TORONTO -- Canada resumed normal diplomatic relations with Iran but refused to meet Iranian demands that it apologize for smuggling six Americans to freedom in the so-called 'Canadian Caper' of 1980.
Canadian officials, in announcing the moveMonday, did not indicate the development was related to Iran's surprise acceptance of a U.N. resolution calling for a cease-fire in the Persian Gulf war.
External Affairs Minister Joe Clark announced in Ottawa his Conservative government and the government of Iran agreed to resume relations as of Monday and the two countries will exchange ambassadors within a year.
Canada never officially cut diplomatic relations with Iran, but pulled its staff out of Tehran and shut down its embassy after helping the six Americans escape in late January 1980.
Iranian revolutionaries seized the U.S. Embassy Nov. 4, 1979, and took 66 hostages, not including the Americans who were hidden for more than two months by Kenneth Taylor, then Canada's ambassador to Iran, and a colleague. The six Americans then fled Iran using Canadian passports.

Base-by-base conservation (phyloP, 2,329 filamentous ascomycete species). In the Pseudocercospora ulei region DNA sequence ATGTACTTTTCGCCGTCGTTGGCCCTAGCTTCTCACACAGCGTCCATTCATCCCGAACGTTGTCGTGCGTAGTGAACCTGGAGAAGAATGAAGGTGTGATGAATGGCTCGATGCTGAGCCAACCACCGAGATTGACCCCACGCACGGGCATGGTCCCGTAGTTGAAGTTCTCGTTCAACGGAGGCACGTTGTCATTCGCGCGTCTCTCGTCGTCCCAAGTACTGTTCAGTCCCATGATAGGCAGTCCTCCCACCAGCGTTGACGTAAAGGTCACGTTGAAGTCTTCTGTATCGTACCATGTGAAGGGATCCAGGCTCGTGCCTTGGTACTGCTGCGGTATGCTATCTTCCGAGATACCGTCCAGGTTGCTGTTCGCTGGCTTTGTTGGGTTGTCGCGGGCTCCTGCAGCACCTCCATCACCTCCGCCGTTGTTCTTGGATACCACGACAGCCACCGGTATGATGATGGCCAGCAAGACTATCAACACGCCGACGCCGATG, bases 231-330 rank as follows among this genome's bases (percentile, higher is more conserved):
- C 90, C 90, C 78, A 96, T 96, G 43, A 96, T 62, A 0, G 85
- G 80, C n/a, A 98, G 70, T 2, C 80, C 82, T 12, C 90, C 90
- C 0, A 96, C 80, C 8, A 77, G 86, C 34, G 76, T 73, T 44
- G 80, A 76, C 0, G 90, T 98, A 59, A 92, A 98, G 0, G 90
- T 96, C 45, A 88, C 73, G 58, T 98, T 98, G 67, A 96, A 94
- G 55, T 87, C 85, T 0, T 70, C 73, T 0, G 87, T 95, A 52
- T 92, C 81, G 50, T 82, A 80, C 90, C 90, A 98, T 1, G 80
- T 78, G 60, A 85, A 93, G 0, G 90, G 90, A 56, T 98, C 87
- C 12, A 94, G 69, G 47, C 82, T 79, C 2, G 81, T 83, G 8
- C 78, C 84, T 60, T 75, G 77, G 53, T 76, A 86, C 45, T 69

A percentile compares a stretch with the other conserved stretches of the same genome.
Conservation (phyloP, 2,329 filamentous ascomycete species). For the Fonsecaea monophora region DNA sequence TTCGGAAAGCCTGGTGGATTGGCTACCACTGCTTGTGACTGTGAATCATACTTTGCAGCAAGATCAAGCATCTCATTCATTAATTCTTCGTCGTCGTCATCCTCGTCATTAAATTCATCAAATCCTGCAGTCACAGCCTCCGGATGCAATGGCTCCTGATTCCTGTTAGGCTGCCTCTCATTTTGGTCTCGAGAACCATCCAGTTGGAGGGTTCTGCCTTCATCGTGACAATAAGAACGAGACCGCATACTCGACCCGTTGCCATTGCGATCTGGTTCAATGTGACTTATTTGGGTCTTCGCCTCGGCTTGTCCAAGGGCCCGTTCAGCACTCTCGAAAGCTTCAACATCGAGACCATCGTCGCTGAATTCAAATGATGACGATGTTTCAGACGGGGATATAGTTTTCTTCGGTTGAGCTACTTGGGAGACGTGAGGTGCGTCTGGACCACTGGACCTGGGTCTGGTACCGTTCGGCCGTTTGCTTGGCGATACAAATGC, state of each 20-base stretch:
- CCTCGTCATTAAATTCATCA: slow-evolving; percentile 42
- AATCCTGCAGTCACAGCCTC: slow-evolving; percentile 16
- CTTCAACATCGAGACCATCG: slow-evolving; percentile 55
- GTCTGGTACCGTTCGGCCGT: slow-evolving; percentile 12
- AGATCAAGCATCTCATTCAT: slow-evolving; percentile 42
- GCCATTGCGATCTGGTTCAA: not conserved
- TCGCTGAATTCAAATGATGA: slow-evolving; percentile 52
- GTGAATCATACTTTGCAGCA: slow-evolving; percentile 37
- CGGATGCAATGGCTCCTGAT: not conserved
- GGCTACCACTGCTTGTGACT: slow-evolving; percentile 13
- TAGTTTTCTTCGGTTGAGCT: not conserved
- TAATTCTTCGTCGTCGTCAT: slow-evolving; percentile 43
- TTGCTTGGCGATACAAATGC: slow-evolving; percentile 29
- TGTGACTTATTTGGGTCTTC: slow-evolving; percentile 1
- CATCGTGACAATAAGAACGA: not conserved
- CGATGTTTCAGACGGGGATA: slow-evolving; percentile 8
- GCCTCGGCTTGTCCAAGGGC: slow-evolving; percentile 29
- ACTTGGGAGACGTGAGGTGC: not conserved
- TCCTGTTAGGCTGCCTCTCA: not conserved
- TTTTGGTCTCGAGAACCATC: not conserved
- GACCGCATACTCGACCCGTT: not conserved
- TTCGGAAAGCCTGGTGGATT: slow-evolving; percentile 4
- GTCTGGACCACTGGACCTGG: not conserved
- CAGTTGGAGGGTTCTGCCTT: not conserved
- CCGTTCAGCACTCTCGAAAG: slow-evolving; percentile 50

The hostages held at the embassy eventually were released, with the last 52 freed Jan. 20, 1981, in Tehran after 444 days in captivity.
Canadian officials said the countries sought normal ties for years, but restoration of relations was delayed by Iran's demand that Canada apologize for the 1980 caper.
There was no apology in the agreement negotiated over the past two months in Ottawa between officials in Clark's department and Iran's charge d'affaires.
'They had indicated to us on those occasions that, yes, they wanted a more normal relationship but first Canada must apologize for its involvement in the departure of some of the Americans,' said an official with Clark's department. 'There were no conditions. There was no apology. That was not an action that we felt the least bit apologetic.'
Officials said Canada hoped to have a charge d'affaires in Tehran by Oct. 15 and appoint an ambassador within a year. Iran pulled its ambassador from Ottawa in 1980 but left a charge d'affaires in the Canadian capital.
In efforts to reduce its international isolation, Iran this year restored diplomatic ties with France and agreed to mutual compensation for embassy claims with Britain.